Richard Carapaz won stage four of the Giro d’Italia from a small group after crashes tore the peloton apart in the final.
The Ecuadorian rider made it into an eight-rider split that rode away after a big crash that took out a number of overall favourites 5km from the line.
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Primož Roglič (Jumbo-Visma) avoided the collision and finished in the front group to hold on to the maglia rosa, while all his rivals lost time because of the crash.
Tom Dumoulin’s (Sunweb) chances of winning the Giro this year are almost certainly over after the Dutchman was caught in the crash, suffering a knee injury and losing more than four minutes.
Simon Yates (Mitchelton-Scott) and Vincenzo Nibali (Bahrain-Merida) also lost time to Roglič but still remain in the fight for the overall.
How it happened
After the post-race drama on stage four, the peloton will have been on the hunt for a clean win on the undulating roads of stage five.
The parcours for day five, running over 235km from Orbetello to Frascati, just outside Rome, offered a number of potential victors with pundits calling a day for the climbers while others believed the sprinters could go to the line.
After cresting the only classified climb along the route – the category four rise to Manciano in the opening 35km – the peloton would then roll through the unclassified hills of Italy’s west coast with an eye on the final 25km, which marked the start of a long and gradual rise to the line.
At the 210km, mark, the roads began to slope gradually upwards, with a few brief downhill moments of respite, before the 2.2km-long climb to the line averaging 4.5 per cent gradient.
The day’s breakaway formed early as three Italian riders attacked from kilometre zero and the bunch were content to let them escape.
Mirco Maestri (Bardiani-CSF), Damiano Cima (Nippo-Vini Fantini-Faizanè) and Marco Frapporti (Androni Giocattoli-Sidermec) all went clear and were allowed a significant gap early on, building up almost six minutes in the first kilometre.
The peloton were content to leave the home trio out front as the gap built to more than 12 minutes at just the 35km mark before teams began to take the race on, most notably Lotto-Soudal who worked to close down the advantage for their versatile sprinter Caleb Ewan.
Lotto’s efforts pulled the breakaway back within eight minutes, but the three out front were able to extend their lead out to nine minutes once again.
As the race entered the final 60km, the peloton turned their focus to the line and upped the pace to bring Maestri, Cima and Frapporti back to 5-18, with Deceuninck – Quick-Step, Bora-Hansgrohe and Lotto-Soudal doing most work, while Jumbo-Visma were ever-present near front with their race leader Roglič.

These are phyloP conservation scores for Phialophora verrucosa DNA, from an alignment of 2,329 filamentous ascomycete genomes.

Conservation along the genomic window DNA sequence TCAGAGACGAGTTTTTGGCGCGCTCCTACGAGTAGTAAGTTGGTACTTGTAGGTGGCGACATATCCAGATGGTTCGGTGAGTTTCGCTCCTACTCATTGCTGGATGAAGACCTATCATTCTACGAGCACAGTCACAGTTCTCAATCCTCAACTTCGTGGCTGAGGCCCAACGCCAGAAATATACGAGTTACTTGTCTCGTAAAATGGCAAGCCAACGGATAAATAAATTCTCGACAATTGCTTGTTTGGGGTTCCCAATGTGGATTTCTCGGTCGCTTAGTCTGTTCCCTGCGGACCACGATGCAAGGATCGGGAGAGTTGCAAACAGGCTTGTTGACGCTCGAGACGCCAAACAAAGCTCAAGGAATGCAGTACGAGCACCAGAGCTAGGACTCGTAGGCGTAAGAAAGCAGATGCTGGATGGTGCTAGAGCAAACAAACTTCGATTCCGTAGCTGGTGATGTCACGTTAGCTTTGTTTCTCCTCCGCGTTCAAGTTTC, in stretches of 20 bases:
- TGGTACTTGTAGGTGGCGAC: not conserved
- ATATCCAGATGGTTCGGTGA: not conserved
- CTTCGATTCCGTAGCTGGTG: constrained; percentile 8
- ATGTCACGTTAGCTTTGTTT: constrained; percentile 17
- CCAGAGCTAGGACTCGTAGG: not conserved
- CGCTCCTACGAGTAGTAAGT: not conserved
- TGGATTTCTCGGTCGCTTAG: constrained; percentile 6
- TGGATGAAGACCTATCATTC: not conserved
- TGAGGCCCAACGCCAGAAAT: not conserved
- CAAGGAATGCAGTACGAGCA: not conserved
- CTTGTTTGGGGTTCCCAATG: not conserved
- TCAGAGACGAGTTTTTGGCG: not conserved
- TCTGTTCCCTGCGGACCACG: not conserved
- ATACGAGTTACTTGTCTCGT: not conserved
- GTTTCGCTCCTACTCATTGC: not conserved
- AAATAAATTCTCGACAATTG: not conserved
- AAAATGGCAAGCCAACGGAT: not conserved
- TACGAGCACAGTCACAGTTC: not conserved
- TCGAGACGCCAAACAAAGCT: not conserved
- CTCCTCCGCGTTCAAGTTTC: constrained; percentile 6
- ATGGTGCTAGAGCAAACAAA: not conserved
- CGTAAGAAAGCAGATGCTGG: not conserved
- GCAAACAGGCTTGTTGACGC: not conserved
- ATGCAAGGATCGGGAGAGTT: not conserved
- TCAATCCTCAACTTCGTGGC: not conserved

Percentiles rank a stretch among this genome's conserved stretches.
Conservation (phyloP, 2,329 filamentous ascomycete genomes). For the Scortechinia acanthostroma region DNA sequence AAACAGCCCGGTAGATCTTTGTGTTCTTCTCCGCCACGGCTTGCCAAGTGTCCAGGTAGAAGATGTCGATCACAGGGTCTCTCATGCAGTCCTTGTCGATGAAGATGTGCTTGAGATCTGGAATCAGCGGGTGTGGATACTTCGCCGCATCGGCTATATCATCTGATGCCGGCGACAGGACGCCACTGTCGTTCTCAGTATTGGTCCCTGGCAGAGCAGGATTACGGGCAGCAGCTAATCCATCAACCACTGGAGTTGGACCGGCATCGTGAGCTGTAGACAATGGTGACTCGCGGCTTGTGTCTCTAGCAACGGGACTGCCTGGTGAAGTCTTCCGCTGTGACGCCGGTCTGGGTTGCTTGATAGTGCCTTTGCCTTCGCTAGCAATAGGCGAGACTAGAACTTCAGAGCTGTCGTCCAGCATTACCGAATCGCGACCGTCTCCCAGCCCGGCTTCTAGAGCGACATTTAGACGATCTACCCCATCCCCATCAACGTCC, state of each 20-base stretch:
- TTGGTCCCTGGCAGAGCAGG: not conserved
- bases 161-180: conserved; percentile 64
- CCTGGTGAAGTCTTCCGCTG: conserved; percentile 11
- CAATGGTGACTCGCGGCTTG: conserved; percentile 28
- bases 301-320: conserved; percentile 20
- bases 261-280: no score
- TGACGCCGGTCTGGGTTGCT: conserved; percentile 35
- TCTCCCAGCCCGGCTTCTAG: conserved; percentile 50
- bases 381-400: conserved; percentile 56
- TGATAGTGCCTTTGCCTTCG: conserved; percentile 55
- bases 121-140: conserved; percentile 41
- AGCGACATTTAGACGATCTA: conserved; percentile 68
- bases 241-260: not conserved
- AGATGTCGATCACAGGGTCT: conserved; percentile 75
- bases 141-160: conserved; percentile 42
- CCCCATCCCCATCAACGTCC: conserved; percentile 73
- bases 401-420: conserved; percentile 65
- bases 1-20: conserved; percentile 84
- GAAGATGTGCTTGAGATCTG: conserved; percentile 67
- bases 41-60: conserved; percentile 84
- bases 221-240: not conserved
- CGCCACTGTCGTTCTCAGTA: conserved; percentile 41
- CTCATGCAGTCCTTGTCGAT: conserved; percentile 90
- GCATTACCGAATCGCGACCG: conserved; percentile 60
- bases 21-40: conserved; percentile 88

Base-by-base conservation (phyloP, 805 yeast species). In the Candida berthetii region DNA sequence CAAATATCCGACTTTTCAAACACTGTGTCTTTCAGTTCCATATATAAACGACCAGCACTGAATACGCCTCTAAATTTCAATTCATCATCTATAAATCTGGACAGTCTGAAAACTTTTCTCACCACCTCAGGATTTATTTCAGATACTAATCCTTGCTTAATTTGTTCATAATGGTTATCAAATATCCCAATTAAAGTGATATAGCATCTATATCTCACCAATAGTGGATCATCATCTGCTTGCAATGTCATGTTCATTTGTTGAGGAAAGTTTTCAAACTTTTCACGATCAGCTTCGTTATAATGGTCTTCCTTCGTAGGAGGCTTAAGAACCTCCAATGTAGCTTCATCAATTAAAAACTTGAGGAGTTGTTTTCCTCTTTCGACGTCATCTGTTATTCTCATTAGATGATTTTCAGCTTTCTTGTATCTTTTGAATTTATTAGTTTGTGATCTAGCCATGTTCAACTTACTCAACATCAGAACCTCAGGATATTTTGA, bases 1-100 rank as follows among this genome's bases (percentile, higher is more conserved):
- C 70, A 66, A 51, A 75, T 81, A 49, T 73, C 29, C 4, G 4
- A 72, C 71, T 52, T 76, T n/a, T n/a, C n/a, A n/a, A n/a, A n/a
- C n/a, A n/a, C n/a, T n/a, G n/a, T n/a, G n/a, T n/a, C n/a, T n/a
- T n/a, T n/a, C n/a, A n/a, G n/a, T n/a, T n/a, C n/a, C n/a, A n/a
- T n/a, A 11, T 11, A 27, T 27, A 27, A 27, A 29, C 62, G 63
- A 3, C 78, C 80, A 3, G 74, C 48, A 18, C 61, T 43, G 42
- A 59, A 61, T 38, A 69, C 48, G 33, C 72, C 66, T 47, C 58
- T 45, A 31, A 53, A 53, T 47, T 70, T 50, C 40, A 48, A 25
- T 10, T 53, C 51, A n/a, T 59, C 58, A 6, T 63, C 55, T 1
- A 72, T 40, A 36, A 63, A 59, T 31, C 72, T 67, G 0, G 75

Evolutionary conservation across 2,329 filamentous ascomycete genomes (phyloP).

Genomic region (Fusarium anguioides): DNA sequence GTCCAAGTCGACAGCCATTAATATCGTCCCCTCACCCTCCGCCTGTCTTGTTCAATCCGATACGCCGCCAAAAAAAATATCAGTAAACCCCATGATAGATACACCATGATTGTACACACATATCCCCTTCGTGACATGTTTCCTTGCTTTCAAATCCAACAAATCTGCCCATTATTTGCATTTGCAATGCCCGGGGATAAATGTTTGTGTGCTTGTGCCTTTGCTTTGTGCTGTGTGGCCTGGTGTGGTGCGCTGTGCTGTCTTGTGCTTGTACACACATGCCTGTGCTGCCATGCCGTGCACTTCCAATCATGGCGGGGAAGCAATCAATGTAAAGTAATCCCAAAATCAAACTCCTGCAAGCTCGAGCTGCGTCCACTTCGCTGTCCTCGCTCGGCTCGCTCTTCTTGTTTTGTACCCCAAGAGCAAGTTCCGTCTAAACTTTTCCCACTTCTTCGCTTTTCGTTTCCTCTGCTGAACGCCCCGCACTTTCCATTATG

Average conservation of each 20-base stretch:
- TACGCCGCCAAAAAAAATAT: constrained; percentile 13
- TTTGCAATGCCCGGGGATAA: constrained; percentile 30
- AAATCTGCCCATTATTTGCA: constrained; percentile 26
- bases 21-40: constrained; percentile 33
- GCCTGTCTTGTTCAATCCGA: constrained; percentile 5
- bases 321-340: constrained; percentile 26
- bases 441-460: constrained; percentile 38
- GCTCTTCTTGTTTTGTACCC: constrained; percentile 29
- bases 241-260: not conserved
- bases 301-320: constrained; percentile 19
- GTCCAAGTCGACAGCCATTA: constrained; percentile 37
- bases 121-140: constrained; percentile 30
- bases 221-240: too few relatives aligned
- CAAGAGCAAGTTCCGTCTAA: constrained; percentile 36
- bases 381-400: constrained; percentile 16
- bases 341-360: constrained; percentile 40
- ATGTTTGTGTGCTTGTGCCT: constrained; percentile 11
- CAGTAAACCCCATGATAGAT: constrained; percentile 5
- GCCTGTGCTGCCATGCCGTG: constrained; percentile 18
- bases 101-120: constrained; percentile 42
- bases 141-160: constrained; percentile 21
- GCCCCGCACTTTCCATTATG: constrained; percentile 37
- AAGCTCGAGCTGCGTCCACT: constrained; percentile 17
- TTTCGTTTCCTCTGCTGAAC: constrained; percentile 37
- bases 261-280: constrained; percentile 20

The breakaway refused to capitulate and the gap extended back out to just over six minutes inside 50km.
A relaxed peloton slowly ground the escapees down, when Cima was finally dropped from the front group as Maestri and Frapporti pushed on inside 20km.
The pair held one-minute at the 15km mark, but the gap began to tumble rapidly as the bunch began to drive behind.
A crash hit the peloton 12km from the line, with James Knox (Deceuninck – Quick-Step) hitting the deck for a second day in a row.
The Brit stopped at the side of the road but the extent of his injuries were unclear.
Maestri and Frapporti were then picked up by the bunch with just over 10km to race, as frantic racing continued.
A big crash 5km from the line tore the peloton apart as a handful of riders made it through unscathed and made a dash for the line.
Roglič, Carapaz, and Ewan were all part of an eight rider group that hit the final climb together as the rest of the favourites for the stage and overall picked themselves up from the floor.
UAE Team Emirates set a high pace in the front group to set up Diego Ulissi, but it was Carapaz who broke free with a huge acceleration 500m from the line.
Ewan then opened up his sprint to chase down the attack but faded at the line as Carapaz raised both arms in celebration.
Dumoulin came off worst amongst the GC favourites, suffering a big gash in his knee and finishing four minutes down.
Simon Yates and Nibali both lost 16 seconds to Roglič, leaving them 35 and 39 seconds down respectively.
The race continues with another sprint day on stage five over 140km from Frascati to Terracina, opening with some sharp uncategorised climbs before a fourth category rise in the middle of the day. A long and fast run to the line then follows in the final 40km.
Giro d’Italia 2019, stage four: Orbetello to Frascati (235km)
1. Richard Carapaz (Ecu) Movistar, in 5-58-17
2. Caleb Ewan (Aus) Lotto-Soudal
3. Diego Ulissi (Ita) UAE Team Emirates, all at same time
4. Pascal Ackermann (Ger) Bora-Hansgrohe, at 2 seconds
5. Florian Sénéchal (Fra) Deceuninck – Quick-Step
6. Primož Roglič (Slo) Jumbo-Visma, all at same time
7. Valerio Conti (Ita) UAE Team Emirates, at 14s
8. Miguel Ángel López (Col) Astana, at 18s
9. Arnaud Démare (Fra) Groupama-FDJ
10. Simon Yates (GBr) Mitchelton-Scott, all at same time
General classification after stage four
1. Primož Roglič (Slo) Jumbo-Visma, in 16-19-20
2. Simon Yates (GBr) Mitchelton-Scott, at 35s
3. Vincenzo Nibali (Ita) Bahrain-Merida, at 39s
4. Miguel Ángel López (Col) Astana, at 44s
5. Diego Ulissi (Ita) UAE Team Emirates, at same time
6. Rafał Majka (Pol) Bora-Hansgrohe, at 49s
7. Bauke Mollema (Ned) Trek-Segafredo, at 55s
8. Damiano Caruso (Ita) Bahrain-Merida, at 56s
9. Bob Jungels (Lux) Deceuninck – Quick-Step, at 1-01
10. Davide Formolo (Ita) Bora-Hansgrohe, at 1-06